EDIT: Incorrect, it is possible to "mix up" modes e.g. "/mode #channel +b+e troll1*@* good_user1!*@*" is permitted. (Also correct syntax should be used in examples, as in troll1!*@* troll2!*@* etc). Second is incorrect as well, there are modes which require no parameters, thus one could e.g. set 1 ban, but also moderated and secret. so "/mode #channel +bsm troll3!*@*" is valid. Third is incorrect as well, one may set AND remove modes simultaneously.

Div. 1. Channel Modes.

	76. First step of channel modes.
	77. +k.
	78. +i.
	79. +b.
	80. +e.
	81. +I.
	82. Modes of different op grades.
	83. Applications.
	84. +r.
	85. +m.
	86. +M.

76. In this division, the first step is always /mode followed by the target channel. 77. To make a channel require a password to join: First. "+k". Second. The password, case sensitive. 78. To make a channel invite-only, "+i". 79. To ban someone: First. +b. Second. The mask intended to be banned. [See para. 27.] 80. To exempt someone from banning: First. +e. Second. The mask intended to be excepted. 81. To exempt someone from having to be invited: First. +I. Second. The mask intended to be exempted. 82. To use xOP through /mode [see para. 44]: First. To make someone owner, +q. Second. To super-op someone, +a. Third. To op someone, +o. Fourth. To half-op someone, +h. Fifth. To voice someone, +v. 83. It is possible to use /mode to op people through masks as well as nicks. This may be useful on Freenode.

EDIT: Incorrect. /mode #channel +o requires a nickname as a paramemter. Perhaps using ChanServ to op by masks was meant?

84. To prevent unregistered users from joining, +r.

EDIT: As this is a common countermeasure recommended, it should be noted that often the chanmode is +R.

85. To prevent unvoiced users from talking (but not from viewing), +m. Note. You may want to use LEVELS SET AUTOVOICE 0 to auto-voice people, and then strip voice when they become troublemakers.

EDIT: Once again Anope specific advice, for Atheme one may wish to /cs flags #chan *!*@* +V (do note that all an abuser would have to do in either case is leave and rejoin to get voiced again). Also 0 in Anope should mean "all users" but actually means "all registered users". In effect, -1 is "all users" (despite the help files saying otherwise).

86. To prevent unvoiced AND unregistered users from talking (but not from viewing), +M. Note. The above three measures are all very good defenses against low-effort trolls.

At least partially incorrect, +M often only blocks unregistered users from speaking. If they are registered but NOT voiced, they are usually permitted to speak. Also +M CAN have different functionalities.

Div. 2. User Modes.

	87. +R.
	88. +p.

87. To block private messages from unregistered users, +R. 88. To hide channels the enquirer doesn't share with you, as well as sign-on and idle time from /whois, +p.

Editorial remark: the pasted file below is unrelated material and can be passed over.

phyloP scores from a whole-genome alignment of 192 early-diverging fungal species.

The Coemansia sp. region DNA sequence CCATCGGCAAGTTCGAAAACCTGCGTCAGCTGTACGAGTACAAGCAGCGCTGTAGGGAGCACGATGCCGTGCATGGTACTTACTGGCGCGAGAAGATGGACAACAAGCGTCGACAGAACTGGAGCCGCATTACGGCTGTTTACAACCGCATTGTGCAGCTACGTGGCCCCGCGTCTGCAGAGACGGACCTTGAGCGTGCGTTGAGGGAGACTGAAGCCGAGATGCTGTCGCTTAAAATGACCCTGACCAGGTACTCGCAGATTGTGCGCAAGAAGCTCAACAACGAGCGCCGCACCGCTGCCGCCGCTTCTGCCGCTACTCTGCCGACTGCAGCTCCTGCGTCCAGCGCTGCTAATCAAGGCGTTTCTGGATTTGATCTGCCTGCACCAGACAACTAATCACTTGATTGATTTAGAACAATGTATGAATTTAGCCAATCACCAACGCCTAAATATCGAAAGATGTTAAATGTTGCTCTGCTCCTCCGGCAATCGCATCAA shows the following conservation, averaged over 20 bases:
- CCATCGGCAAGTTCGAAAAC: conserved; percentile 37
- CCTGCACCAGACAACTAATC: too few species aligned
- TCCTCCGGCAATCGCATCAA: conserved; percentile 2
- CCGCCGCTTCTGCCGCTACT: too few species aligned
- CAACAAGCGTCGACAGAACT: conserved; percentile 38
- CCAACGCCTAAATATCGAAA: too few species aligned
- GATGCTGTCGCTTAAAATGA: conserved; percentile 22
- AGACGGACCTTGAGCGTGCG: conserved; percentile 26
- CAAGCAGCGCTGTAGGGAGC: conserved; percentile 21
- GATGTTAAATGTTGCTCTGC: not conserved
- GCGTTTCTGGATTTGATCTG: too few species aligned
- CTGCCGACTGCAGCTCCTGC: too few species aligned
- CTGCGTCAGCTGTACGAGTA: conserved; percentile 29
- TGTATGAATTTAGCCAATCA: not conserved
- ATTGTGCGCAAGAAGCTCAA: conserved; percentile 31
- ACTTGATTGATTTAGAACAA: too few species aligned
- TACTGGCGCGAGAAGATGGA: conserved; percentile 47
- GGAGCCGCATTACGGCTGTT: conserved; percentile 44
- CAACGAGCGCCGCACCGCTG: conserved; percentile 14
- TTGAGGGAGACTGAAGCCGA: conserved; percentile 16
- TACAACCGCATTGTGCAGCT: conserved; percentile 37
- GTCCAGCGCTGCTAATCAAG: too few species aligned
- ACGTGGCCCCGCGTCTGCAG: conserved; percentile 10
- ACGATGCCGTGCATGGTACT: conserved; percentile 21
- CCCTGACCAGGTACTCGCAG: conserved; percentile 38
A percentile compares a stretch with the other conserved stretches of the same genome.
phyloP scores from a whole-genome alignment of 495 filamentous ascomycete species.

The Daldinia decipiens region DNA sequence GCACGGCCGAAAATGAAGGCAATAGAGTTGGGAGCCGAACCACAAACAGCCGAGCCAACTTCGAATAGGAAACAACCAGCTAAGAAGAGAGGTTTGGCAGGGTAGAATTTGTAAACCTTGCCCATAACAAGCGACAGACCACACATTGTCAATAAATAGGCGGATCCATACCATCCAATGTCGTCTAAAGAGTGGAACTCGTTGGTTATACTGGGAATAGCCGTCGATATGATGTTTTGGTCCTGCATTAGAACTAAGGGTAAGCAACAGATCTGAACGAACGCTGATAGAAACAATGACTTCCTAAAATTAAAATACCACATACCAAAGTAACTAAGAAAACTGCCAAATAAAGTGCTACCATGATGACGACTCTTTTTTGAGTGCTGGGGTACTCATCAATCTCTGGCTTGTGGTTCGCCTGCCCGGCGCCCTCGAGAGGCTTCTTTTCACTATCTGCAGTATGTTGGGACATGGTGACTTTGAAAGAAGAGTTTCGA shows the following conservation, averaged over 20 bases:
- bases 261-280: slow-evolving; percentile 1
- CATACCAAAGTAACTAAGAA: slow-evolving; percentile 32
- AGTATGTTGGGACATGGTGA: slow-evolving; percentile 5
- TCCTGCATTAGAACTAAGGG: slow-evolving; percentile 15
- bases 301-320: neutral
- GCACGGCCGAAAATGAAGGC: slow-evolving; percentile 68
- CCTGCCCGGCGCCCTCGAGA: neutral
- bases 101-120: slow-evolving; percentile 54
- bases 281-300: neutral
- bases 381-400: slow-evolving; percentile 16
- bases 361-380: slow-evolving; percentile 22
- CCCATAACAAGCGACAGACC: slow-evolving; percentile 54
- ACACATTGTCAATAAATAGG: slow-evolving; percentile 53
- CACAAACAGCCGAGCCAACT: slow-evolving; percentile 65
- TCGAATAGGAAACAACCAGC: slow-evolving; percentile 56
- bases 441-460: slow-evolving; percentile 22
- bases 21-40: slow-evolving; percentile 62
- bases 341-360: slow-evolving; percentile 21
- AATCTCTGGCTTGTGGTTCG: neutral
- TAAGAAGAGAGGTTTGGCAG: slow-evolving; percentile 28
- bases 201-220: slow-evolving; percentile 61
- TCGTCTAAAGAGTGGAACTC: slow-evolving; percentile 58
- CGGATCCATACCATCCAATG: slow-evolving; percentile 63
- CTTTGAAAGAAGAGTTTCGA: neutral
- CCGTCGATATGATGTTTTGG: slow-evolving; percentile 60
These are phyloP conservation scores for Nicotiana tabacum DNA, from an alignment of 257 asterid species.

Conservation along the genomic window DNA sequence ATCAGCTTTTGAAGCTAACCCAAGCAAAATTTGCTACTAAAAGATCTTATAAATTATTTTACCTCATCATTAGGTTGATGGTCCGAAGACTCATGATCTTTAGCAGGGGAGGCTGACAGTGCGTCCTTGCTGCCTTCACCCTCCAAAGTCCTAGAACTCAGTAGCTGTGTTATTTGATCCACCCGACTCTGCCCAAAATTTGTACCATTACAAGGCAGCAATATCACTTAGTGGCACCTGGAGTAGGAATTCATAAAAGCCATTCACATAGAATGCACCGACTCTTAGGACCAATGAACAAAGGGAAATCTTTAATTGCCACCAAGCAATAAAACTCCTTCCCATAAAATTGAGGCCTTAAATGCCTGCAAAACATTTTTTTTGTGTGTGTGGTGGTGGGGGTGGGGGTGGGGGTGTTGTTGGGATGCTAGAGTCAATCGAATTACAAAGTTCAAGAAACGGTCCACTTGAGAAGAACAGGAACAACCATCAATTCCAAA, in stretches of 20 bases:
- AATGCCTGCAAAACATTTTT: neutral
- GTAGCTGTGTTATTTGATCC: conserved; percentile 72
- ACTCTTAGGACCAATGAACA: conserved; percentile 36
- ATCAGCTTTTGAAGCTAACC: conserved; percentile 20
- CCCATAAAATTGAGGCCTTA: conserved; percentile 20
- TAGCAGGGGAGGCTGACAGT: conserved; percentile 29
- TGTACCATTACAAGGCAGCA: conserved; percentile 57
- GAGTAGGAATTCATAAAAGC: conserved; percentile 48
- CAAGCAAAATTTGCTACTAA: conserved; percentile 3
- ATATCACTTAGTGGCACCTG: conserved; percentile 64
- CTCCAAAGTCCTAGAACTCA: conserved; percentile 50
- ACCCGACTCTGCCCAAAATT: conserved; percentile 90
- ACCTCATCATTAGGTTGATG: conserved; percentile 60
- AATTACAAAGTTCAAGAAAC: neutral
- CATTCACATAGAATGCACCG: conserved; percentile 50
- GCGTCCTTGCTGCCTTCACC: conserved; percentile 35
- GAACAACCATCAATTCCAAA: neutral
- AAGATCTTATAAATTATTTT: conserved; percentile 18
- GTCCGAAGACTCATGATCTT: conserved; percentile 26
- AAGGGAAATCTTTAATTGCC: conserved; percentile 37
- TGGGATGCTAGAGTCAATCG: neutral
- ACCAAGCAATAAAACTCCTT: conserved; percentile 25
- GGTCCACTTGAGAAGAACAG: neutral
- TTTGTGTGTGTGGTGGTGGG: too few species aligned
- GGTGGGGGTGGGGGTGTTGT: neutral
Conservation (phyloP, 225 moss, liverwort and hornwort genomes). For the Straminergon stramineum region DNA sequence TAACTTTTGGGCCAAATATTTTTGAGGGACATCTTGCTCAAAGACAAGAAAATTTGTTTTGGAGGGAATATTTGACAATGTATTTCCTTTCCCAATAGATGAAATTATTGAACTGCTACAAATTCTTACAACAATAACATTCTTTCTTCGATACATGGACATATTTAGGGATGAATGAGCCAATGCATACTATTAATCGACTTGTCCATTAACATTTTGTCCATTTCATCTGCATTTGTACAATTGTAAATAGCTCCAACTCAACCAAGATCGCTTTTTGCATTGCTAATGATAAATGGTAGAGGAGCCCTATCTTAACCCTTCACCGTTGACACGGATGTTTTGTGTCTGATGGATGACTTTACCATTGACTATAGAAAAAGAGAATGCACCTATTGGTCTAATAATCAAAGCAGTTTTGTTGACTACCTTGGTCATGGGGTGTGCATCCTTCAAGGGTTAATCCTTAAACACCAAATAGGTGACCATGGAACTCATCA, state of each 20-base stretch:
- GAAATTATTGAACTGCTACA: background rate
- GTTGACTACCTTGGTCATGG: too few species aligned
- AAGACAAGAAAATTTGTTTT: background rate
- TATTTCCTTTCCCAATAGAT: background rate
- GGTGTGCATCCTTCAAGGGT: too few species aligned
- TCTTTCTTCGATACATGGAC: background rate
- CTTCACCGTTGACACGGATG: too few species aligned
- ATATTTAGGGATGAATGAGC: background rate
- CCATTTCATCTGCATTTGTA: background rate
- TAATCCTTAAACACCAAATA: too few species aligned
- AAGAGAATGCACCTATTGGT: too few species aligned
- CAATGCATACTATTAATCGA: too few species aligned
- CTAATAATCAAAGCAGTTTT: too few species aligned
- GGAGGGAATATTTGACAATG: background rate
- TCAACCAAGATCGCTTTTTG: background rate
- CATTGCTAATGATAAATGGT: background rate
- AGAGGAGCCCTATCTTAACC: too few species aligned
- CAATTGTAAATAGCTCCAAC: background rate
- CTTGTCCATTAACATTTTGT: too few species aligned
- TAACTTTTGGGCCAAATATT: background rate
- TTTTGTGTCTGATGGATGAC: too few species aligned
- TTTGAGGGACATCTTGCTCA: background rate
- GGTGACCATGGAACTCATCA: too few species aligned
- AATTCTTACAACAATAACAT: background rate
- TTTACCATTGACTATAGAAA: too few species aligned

EDIT: This is Unreal and Rizon-specific advice, on InspIRCd one would use user mode +I to hide channels, on freenode user mode +i (set by default) hides non-common channels. Also of note that Unreal's and Insp's chan hiding do NOT hide the idle + signon time. (Again the guide appears to cater a lot to Rizon, then to freenode).

Note. Freenode does that automatically, but MOST OTHER NETWORKS DON'T, and thus this information, in conjunction with others can be a versatile tool for investigating trolls.

EDIT: freenode no longer sets +R by default.

THE END. TABULATION OF MOD ROLES.


| Common name | /mode code | Symbol (text based) | Symbol (Hexchat) | Symbol (Pidgin) | ACCESS level | | Owner | +q | ~ | Orange dot | Blue flag | 10000 | | Super-op | +a | & | Yellow dot | None | 10 | | Op | +o | @ | Blue dot | Gold hexagram | 5 | | Half-op | +h | % | Light blue dot | Silver star | 4 | | Voiced | +v | + | Blue dot | "Connection" | 3 |


EDIT: If the channel is set persist (often +P or e.g. +z on Rizon) it will remain even if the last person leaves (as this is implemented in many major IRCd's this should be mentioned). (Also possible with Anope's ChanServ without a persistent channel mode)

FURTHER READING.

Note: The sources provided herein are for purposes of comparison and reference only. No inference of endorsement or responsibility for any part of any of their contents is to be drawn or can be accepted.--Author. Original IRC RFC's: RFC 1459 by Jarkko Oikarinen (inventor of IRC): https://tools.ietf.org/html/rfc1459 RFC 2811 "Channel Management" : https://tools.ietf.org/html/rfc2811 RFC 2812 "Client Protocol": https://tools.ietf.org/html/rfc2812 Rizon Wiki https://wiki.rizon.net/index.php?title=Main_Page AnopeWiki https://wiki.anope.org/index.php/Main_Page Atheme Wiki https://github.com/atheme/atheme/wiki UnrealIRCd Documentation Wiki https://www.unrealircd.org/docs/Main_Page